I have followed your “Ask the Ref” for about 5 years now and have learned and enjoyed reading your responses to the questions posed. Please consider this scenario from the past weekend.   

In the waning minutes of a competitive level GU11 match, with the White team leading 1-0, Blue is awarded a Goal Kick. The Blue defender clearly places the ball in the corner of the goal area and scans the field looking for an unmarked teammate. After 5-10 seconds the Blue defender picks up the ball and sprints across the goal area and places the ball in the other corner of the goal area to take the goal kick.  I as the referee stop play and warn the Blue defender that she is not permited to move the ball once it has been placed for the goal kick. ATR 16.5 states that “the defending team wastes time if the ball is clearly placed within the goal area in preparation for the restart and then is moved unnecessarily to another location”. I interpret ATR 16.5 to then inidcate that a team should be warned against this practice and that the referee may caution for a repeat offense.   

My question involves the concept of wasting time in this case. The Blue defender was not intending to waste time. In fact my stopping play to issue the warning wasted more time than the defender sprinting across the goal area.    Blue was trying to get the goal kick upfield quickly. Should the Spirit of the Game preclude warning the Blue player in this instance?  The ATR calls this an “offense”. Can or should this “offense” be ignored? Blue was moving the ball for tactical reasons, not to waste time. Thus would the offense be trivial, as this portion of the law is designed to preclude time wasting? Would the answer be any different if the Blue team was ahead instead of trailing by one goal?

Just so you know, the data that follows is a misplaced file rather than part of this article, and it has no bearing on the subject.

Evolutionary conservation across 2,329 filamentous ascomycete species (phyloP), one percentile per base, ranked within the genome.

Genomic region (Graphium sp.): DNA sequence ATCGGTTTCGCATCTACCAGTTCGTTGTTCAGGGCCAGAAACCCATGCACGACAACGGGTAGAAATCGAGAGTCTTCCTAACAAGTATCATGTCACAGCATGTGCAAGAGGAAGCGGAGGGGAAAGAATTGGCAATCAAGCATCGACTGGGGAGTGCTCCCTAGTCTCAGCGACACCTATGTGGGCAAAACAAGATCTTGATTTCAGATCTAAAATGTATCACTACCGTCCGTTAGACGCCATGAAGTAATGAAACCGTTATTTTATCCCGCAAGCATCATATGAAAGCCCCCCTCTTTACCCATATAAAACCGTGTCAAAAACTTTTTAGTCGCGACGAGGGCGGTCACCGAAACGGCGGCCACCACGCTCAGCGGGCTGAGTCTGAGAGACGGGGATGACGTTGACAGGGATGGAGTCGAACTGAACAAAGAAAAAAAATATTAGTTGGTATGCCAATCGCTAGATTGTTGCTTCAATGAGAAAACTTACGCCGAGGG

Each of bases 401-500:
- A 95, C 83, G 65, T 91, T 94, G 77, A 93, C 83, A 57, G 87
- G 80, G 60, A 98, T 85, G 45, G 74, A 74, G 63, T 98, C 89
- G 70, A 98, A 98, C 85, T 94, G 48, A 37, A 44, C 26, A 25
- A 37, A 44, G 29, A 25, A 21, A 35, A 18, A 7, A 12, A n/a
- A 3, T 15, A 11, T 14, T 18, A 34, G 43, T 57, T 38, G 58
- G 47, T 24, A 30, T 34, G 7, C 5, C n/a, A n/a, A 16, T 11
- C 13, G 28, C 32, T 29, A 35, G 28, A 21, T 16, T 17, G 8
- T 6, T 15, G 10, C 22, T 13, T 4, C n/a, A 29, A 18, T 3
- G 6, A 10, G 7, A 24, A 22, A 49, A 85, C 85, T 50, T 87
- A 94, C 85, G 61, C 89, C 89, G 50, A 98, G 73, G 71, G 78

USSF answer (May 6, 2008):
In point of fact, the time-wasting tactic of shifting the ball from one side of the goal area to the other after it has been placed is misconduct in and of itself and should be punished with a caution for unsporting behavior. However, all such matters fall under the rubric of “the opinion of the referee.”

Tactical reasons are not a reason to allow a player to flout the Laws of the Game. Tactical actions are a major cause of cautions for unsporting behavior. So, despite the existence of The Seven Magic Words, “If, in the opinion of the referee, . . .,” which might suggest that the referee could do as you did and warn first before cautioning, the referee in this case should punish the infringement. That would be true, no matter what the score.

We have some concern with the reference in your scenario to the fact that you stopped play to issue the warning, and then your second thought that you might havecaused more of a delay by doing this than the player did by moving the ball. Our answer, yes, you did. But what does “stop play” mean in this context? Play is already stopped (with a goal kick being the prescribed restart)! We favor giving a warning if this is the first time this happened, but the warning can certainly be given “on the fly” — there is no reason to “stop play” (which we would take to mean that you stopped the players from setting up for the goal kick while you lectured them on their offense). A much easier way to handle it would be call out to the fullback to put the ball back where it was and then say, “Don’t move it once you have put it down.” There should be no trouble after that.